A couple of months ago, my daughter Maren turned nine. We were going to be on a family vacation for the big day, so I threw her a birthday party that wrapped up with minutes to spare before we headed for the airport. On her birthday, she ate breakfast at a fancy restaurant where all of the waitstaff sang to her. She opened presents, including most of what she asked for and even a few things she didn’t know she wanted. Then she spent the day bodysurfing, paddleboarding, snorkeling, and building sandcastles with her brothers and sisters. She even rode a water slide. But when it got dark that evening, she clutched my hand as we walked along the beach path and sobbed. “We didn’t get to do everything I wanted,” she said through her tears. “We didn’t have shave ice. I miss my friends.”
My first reaction might be similar to what you’re thinking right now. “What a brat,” I thought. “I can’t believe she’s throwing a fit after she had this perfect day.”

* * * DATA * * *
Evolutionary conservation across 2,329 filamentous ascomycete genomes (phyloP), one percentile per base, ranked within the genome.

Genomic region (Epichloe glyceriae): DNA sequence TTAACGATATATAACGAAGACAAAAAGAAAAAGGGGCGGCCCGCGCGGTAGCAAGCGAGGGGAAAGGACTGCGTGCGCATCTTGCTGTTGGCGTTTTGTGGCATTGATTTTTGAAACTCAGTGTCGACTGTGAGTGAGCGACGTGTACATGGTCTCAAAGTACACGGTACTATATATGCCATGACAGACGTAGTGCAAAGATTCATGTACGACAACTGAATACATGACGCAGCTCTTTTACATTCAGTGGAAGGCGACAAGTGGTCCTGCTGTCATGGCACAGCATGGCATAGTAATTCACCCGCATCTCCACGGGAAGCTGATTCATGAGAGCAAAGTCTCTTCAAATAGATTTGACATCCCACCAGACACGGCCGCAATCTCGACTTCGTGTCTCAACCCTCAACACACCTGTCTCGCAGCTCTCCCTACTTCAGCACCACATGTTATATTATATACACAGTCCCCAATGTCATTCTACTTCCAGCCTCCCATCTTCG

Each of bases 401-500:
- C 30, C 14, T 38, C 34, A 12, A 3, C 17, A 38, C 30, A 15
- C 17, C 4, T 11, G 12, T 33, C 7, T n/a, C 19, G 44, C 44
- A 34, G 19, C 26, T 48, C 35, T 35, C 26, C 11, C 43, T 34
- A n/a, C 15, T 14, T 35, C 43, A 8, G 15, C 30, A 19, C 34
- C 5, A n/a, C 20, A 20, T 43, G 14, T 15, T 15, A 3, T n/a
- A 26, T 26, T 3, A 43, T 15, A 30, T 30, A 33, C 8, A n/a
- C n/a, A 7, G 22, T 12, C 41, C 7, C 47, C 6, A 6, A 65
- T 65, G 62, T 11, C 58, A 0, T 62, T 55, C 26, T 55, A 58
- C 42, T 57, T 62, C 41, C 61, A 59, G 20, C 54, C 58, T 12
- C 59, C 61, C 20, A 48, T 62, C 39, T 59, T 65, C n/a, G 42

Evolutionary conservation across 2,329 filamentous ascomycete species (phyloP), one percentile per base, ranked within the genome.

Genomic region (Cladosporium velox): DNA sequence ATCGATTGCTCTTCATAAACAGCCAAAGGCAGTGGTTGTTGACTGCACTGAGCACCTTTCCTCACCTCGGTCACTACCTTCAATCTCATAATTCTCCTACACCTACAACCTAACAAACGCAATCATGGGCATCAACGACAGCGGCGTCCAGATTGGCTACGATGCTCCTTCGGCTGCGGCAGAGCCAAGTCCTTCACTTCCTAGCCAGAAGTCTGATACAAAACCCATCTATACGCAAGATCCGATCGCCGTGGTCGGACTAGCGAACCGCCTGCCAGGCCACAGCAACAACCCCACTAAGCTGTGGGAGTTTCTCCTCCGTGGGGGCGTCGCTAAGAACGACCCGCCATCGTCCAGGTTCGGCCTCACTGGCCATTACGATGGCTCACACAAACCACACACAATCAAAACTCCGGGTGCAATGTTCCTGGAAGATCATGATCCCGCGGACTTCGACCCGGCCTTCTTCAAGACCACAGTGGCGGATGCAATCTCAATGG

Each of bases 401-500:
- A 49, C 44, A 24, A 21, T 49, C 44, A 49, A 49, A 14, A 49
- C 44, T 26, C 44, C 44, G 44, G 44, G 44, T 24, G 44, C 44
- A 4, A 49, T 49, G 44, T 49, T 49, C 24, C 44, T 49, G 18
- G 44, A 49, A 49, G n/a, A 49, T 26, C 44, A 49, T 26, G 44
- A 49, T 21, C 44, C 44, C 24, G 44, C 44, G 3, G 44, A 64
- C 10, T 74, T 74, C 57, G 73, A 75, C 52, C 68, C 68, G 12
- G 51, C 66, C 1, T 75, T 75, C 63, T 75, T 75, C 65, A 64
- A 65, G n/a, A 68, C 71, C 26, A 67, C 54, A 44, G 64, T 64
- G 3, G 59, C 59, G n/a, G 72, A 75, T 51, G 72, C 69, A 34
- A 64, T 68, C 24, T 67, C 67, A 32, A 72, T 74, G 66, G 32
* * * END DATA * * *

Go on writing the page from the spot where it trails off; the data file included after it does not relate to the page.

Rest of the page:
We walked in silence for a while, and eventually the lightbulb went off in my brain. “You don’t want this day to end, do you?” She nodded and cried some more. “I don’t want to wait another whole year for my birthday.” I hugged her and we walked back to the hotel room, past the shuttered shave ice stand, and her tears subsided.
I get it. When I was a kid, my favorite day of the year was January 20th. I had to share Christmas with everyone I knew, but I got to be the center of attention on my birthday. My mom always went all out— homemade cake, treats for my class, beautifully wrapped presents and super creative parties. I never wanted my birthday to end.